Saturday, 20 December 2008

An engine that needs no steam


What's the point of complaining that others may have better luck or personal connections than you have? Complaining is not going to change anything. If you look at the world realistically, you will see plenty of success stories of people who have achieved their dreams despite major difficulties or epochal mistakes.

Neither good luck nor being in the right place at the right time play a major role in personal long-term success. Luck is not the steam that moves the engine. The key to being able to slide over life's difficulties is your personal psychology.

The main issue is to identify which essential psychological trait is, given enough time, the principal driver in an individual's success. From many years of observation and personal experience, I put forward that this key psychological element is the willingness to take continual action.

This is easier said than done, since the principle itself opens many other questions. In which direction should you take action? How do you know if you are following the proper course? Which technique should you use to define the steps that you need to take?

Let me condense my advice in a few words. If you know what you want, look around, ask around, or stumble around, and then start taking immediate action in the direction that seems the most promising. If a door closes, then try the next one. If you are not sure about what you want, then try out several things that you find interesting until you discover what attracts you the most.

In any case, put discouragement out of your mind and accept mistakes as part of the game. Moving continuously in your chosen direction does of course not guarantee success, but it will inevitably result in increasing levels of achievement. When you are focused on being yourself at your best level, your results are bound to exceed your expectations. Before you realize, you will have built your own skyscraper.


[Text: http://johnvespasian.blogspot.com]

[Image by Guwashi999 under Creative Commons Attribution License. See the
license terms under http://creativecommons.org/licenses/by/3.0/us]

An engine that needs no steam


What's the point of complaining that others may have better luck or personal connections than you have? Complaining is not going to change anything. If you look at the world realistically, you will see plenty of success stories of people who have achieved their dreams despite major difficulties or epochal mistakes.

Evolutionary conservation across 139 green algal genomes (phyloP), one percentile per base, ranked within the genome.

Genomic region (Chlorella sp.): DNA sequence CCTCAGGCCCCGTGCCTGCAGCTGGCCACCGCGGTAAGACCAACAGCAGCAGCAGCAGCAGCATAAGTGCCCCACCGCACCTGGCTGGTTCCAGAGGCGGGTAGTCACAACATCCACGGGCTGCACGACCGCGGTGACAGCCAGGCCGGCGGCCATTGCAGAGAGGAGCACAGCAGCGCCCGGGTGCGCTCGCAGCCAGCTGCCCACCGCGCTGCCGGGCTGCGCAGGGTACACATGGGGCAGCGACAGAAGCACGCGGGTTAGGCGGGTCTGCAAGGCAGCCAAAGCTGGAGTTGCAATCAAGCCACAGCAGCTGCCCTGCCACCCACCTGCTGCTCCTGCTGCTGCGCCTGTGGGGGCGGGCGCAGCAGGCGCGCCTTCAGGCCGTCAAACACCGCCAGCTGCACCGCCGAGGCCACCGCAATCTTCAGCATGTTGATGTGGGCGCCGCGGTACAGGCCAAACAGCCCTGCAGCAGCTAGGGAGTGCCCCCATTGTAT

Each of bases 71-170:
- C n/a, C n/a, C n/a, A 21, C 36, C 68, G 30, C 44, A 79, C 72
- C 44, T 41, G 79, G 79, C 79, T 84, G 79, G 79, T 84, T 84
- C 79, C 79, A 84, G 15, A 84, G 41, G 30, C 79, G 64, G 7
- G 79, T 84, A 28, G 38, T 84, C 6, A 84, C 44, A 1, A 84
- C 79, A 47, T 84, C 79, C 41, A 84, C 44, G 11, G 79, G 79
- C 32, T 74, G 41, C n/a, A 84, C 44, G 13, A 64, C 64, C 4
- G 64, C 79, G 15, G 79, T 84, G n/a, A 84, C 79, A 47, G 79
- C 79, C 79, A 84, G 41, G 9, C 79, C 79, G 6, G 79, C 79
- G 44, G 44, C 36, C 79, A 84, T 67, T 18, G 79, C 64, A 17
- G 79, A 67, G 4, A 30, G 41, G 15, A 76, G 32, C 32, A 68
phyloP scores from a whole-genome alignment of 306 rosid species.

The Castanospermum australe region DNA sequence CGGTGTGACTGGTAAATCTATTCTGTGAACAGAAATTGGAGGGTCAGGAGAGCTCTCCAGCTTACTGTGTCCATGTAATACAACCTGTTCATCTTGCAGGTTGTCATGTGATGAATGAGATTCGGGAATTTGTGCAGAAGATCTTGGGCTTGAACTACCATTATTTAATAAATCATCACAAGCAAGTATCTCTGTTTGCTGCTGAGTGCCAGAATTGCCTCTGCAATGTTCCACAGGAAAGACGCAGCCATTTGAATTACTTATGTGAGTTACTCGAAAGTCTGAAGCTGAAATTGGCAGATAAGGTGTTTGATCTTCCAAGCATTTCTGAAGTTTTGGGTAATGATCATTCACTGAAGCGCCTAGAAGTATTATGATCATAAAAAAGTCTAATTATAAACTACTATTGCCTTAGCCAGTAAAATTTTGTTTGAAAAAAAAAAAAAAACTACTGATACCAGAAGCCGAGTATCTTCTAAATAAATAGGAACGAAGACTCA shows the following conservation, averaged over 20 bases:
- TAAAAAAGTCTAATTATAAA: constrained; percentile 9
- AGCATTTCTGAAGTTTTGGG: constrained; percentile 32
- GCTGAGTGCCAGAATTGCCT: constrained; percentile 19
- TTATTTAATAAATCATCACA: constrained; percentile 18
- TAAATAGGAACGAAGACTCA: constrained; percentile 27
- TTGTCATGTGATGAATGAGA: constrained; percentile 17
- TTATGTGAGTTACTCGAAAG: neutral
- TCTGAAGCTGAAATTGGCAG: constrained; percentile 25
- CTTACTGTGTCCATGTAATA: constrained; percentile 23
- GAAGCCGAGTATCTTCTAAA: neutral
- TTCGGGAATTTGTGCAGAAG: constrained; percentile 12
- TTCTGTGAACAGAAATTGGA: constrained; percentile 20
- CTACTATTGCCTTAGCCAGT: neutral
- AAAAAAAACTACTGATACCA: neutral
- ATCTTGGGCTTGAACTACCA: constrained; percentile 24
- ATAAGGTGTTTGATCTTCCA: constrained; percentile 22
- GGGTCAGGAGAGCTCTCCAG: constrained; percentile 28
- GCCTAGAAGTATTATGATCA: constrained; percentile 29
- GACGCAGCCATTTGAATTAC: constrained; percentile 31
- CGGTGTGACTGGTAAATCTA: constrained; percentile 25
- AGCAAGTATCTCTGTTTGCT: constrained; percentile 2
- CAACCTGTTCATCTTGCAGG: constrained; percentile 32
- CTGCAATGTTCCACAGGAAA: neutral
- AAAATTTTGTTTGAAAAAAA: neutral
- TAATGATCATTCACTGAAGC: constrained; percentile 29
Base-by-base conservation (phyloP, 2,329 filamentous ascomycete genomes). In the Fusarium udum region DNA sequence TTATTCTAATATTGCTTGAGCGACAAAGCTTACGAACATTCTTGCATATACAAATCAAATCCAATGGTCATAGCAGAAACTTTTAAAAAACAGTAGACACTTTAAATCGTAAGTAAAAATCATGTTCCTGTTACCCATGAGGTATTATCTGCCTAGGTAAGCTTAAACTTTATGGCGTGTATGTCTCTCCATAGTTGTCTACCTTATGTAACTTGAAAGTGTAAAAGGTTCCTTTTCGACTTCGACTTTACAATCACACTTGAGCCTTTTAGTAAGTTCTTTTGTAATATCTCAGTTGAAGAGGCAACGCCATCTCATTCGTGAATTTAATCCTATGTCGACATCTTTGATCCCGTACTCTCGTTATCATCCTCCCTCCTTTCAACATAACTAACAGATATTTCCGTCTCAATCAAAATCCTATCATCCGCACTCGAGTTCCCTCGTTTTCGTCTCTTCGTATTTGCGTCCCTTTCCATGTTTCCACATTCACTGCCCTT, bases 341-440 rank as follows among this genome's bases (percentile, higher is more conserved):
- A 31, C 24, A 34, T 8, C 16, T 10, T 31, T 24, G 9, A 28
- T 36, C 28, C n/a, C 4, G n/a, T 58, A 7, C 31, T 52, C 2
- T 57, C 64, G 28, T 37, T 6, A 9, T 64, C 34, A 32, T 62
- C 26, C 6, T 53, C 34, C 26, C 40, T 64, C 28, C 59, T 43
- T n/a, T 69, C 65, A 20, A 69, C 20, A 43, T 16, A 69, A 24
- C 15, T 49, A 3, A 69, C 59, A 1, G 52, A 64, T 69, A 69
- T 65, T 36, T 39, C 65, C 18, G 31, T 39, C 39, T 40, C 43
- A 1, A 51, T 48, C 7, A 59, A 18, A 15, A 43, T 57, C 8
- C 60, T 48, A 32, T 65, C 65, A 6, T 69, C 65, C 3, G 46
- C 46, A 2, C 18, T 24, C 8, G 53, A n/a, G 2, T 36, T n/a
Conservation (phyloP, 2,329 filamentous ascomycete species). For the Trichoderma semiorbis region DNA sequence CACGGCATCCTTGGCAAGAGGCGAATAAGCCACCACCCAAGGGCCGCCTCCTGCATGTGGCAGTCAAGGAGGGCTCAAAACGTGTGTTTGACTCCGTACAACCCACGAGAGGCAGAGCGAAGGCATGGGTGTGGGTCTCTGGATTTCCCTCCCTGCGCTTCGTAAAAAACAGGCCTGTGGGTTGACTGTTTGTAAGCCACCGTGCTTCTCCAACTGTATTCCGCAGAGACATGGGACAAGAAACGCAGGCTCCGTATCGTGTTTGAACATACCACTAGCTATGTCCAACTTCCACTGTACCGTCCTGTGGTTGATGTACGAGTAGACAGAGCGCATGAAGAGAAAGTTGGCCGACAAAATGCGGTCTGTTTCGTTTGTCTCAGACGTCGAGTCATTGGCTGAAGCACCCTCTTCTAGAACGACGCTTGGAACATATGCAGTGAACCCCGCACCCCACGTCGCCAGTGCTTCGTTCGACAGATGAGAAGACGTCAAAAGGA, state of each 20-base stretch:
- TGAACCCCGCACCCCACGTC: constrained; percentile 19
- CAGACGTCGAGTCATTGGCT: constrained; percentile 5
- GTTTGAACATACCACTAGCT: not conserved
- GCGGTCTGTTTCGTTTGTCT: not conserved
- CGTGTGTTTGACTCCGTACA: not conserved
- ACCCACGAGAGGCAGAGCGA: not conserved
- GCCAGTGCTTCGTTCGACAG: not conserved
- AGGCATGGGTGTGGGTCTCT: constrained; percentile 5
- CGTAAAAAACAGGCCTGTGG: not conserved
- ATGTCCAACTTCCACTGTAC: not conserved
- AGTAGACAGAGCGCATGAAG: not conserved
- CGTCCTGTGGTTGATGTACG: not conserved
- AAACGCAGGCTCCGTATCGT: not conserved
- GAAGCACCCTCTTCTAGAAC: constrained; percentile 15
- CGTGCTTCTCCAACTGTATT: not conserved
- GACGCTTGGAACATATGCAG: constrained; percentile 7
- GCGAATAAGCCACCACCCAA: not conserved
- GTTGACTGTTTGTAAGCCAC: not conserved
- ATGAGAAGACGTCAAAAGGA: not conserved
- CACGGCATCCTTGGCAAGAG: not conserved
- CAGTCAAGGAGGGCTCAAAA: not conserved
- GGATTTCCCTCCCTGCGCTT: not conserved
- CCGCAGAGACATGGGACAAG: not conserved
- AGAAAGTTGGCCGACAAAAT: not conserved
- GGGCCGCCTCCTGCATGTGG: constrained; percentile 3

Neither good luck nor being in the right place at the right time play a major role in personal long-term success. Luck is not the steam that moves the engine. The key to being able to slide over life's difficulties is your personal psychology.

The main issue is to identify which essential psychological trait is, given enough time, the principal driver in an individual's success. From many years of observation and personal experience, I put forward that this key psychological element is the willingness to take continual action.

This is easier said than done, since the principle itself opens many other questions. In which direction should you take action? How do you know if you are following the proper course? Which technique should you use to define the steps that you need to take?

Let me condense my advice in a few words. If you know what you want, look around, ask around, or stumble around, and then start taking immediate action in the direction that seems the most promising. If a door closes, then try the next one. If you are not sure about what you want, then try out several things that you find interesting until you discover what attracts you the most.

In any case, put discouragement out of your mind and accept mistakes as part of the game. Moving continuously in your chosen direction does of course not guarantee success, but it will inevitably result in increasing levels of achievement. When you are focused on being yourself at your best level, your results are bound to exceed your expectations. Before you realize, you will have built your own skyscraper.


[Text: http://johnvespasian.blogspot.com]

[Image by Guwashi999 under Creative Commons Attribution License. See the
license terms under http://creativecommons.org/licenses/by/3.0/us]